Revered Latin jazz flautist Dave Valentin died on 8 March 2017 from stroke complications and Parkinson’s disease. He was 64.
The widely-travelled musician was a Grammy winner in 2003 with the album The Gathering, by the Caribbean Jazz Project, which also featured vibraphonist Dave Samuels. Born to Puerto Rican parents in the South Bronx, New York in 1952, he played bongos and congas when he was just five, then piano, and took to the flute at the age of 12.
He later toured with Tito Puente, the Latin jazz instrumentalist that he had idolised, and became music director of Puente’s Golden Latin Jazz All-Stars. Valentin worked with other such notables as Patti Austin, Lee Ritenour and David Benoit, and in an extensive solo catalogue, is perhaps best known for his years on the famed jazz label GRP.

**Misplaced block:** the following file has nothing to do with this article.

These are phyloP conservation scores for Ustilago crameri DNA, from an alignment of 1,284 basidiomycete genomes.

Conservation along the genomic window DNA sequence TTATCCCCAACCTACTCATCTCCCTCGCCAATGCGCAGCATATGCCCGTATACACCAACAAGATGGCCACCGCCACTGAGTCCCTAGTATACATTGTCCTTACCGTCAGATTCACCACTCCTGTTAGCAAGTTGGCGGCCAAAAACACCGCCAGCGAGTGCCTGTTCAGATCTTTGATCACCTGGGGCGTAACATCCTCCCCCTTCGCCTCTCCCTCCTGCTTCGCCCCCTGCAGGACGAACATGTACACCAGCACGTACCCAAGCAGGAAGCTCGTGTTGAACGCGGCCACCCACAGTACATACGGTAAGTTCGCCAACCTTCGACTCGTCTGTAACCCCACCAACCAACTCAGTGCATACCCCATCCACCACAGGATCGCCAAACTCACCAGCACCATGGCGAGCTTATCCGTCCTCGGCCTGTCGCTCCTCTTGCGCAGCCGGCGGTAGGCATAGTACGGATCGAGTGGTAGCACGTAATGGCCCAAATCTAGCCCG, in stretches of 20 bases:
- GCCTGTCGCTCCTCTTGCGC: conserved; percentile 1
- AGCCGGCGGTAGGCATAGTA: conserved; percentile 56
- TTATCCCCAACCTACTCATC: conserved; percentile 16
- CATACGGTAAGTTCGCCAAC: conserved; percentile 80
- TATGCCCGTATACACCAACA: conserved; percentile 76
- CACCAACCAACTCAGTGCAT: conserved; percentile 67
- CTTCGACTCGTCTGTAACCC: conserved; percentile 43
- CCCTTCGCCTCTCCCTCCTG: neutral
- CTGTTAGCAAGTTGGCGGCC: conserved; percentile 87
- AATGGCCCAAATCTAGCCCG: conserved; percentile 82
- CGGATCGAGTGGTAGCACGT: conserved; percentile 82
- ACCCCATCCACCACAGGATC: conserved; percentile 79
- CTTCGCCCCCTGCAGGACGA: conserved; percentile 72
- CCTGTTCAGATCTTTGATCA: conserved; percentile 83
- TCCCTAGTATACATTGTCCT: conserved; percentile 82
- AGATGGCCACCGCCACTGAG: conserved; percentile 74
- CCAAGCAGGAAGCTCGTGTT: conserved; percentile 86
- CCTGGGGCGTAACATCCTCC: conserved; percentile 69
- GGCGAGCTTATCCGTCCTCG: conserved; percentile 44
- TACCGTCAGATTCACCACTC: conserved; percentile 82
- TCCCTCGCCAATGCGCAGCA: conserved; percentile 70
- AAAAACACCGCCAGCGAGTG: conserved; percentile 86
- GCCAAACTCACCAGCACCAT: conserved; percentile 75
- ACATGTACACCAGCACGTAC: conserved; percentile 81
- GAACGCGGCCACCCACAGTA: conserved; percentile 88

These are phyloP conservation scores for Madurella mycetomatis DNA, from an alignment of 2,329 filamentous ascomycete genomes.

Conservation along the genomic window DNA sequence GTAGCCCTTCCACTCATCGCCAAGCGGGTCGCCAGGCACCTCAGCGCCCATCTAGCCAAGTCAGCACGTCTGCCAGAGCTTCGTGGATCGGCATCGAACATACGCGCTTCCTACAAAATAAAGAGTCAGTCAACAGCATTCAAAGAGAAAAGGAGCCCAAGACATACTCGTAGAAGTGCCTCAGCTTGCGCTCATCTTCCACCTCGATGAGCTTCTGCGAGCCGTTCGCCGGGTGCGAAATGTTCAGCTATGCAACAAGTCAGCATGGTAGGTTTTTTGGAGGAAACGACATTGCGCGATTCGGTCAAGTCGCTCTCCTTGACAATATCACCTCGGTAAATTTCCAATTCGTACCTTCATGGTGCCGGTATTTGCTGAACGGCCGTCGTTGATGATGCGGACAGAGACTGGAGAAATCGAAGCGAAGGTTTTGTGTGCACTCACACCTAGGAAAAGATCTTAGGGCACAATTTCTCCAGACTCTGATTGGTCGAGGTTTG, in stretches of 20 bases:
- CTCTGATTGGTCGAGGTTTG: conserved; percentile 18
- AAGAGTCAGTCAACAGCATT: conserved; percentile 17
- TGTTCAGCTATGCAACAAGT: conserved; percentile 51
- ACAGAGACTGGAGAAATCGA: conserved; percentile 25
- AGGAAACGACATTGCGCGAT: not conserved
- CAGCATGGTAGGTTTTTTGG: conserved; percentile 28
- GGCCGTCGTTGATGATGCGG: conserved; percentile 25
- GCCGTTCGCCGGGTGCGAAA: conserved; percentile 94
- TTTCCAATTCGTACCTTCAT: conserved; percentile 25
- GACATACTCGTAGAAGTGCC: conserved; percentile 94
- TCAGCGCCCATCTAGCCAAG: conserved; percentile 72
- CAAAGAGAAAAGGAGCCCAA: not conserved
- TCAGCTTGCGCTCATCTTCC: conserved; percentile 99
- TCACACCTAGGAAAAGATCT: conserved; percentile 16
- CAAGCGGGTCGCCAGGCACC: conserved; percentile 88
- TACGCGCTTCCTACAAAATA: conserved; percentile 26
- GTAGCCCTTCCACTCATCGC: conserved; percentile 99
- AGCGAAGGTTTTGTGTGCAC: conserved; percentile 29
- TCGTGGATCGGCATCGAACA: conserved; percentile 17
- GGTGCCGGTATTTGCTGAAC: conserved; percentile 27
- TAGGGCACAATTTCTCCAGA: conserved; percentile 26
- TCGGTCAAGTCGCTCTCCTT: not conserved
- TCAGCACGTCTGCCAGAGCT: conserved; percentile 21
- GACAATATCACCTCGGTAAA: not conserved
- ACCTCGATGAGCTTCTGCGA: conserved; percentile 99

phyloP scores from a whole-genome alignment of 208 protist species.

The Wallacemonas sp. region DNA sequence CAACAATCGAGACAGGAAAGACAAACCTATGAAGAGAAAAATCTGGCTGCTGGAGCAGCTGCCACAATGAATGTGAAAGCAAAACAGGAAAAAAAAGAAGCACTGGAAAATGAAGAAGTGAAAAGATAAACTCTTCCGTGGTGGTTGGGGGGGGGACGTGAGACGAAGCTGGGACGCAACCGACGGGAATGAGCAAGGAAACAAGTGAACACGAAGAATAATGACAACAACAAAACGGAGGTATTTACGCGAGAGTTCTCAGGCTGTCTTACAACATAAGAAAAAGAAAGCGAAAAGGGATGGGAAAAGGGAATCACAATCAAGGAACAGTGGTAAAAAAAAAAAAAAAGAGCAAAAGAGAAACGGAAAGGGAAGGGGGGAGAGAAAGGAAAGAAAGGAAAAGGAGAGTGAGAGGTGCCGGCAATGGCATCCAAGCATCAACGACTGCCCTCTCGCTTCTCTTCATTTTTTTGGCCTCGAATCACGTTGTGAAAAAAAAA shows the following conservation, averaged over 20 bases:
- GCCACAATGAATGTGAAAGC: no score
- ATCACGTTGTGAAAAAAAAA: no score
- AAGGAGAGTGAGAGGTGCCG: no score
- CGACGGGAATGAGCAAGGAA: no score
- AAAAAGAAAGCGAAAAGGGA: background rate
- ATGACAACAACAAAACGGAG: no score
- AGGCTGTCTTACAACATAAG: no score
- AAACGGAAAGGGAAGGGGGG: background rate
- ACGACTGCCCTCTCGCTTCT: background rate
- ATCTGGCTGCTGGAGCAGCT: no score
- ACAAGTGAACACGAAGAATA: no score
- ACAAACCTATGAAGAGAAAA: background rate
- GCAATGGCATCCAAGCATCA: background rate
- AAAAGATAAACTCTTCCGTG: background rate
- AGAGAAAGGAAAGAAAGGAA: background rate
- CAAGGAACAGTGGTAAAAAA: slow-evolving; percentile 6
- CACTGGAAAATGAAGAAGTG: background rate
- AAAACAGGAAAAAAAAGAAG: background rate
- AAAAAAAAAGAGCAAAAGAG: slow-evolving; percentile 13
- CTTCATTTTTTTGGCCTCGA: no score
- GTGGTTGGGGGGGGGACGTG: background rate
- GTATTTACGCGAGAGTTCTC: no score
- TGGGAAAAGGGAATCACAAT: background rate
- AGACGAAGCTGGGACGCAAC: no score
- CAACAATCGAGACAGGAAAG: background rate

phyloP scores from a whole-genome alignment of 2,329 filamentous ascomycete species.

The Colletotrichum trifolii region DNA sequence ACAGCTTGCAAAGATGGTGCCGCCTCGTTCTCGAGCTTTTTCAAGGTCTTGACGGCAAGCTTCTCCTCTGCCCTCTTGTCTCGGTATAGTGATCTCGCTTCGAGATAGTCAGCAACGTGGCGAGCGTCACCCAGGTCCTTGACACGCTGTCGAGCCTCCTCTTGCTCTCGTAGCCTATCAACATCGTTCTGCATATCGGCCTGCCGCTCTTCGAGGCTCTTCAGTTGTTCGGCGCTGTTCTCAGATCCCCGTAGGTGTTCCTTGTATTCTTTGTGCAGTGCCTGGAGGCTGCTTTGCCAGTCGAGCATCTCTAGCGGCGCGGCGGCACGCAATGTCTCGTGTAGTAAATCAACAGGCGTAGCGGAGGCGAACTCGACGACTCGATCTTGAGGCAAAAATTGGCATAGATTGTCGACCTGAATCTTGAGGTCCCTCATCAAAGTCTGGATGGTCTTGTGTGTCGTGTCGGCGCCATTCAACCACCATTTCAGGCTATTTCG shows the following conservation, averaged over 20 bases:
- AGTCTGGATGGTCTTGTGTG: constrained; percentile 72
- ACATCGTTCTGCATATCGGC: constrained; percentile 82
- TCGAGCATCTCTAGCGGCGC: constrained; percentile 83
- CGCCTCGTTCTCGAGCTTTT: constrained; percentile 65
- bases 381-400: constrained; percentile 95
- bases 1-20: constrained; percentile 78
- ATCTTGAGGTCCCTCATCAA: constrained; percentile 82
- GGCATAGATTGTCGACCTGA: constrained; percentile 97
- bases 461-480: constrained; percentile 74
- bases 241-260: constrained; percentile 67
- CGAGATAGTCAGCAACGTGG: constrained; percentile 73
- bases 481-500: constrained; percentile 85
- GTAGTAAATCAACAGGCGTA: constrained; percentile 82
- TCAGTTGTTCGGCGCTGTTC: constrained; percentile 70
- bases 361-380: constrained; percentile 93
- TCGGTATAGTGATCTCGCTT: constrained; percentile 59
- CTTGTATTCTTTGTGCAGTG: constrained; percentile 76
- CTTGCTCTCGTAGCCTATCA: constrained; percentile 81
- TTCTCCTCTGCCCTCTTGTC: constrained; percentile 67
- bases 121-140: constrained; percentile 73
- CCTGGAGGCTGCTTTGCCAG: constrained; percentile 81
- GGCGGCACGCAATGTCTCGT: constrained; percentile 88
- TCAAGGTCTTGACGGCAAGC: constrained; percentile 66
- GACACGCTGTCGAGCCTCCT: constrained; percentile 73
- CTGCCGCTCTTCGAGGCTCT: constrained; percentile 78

He was the first signing to the company formed by Dave Grusin and Larry Rosen, releasing his debut set Legends for the company in 1979. Valentine continued to make albums for them until 1994’s Tropic Heat. Two of them, Land Of The Third Eye (1980) and the following year’s Pied Piper, made the lower rungs of the main Billboard chart.
“Alone in his class”
In 1999, he released the Sunshower album for Concord Jazz, and further projects ensued on RMM and Highnote. 2004 brought the collaboration The Spirits Up Above with jazz trombonist Steve Turre. Valentin’s last studio album release was 2011’s Pure Imagination; he suffered a stroke during a gig in 2012 and later moved into a nursing home. “Dave has played on six continents,” his manager, Richie Bonilla, told the New York Times in 2014. “He is alone in his class.”
In the same newspaper, percussionist and bandleader Bobby Sanabria said that Valentin was “a true son of the South Bronx wherever he went…he represented excellence as a musician through the flute in the world of jazz.”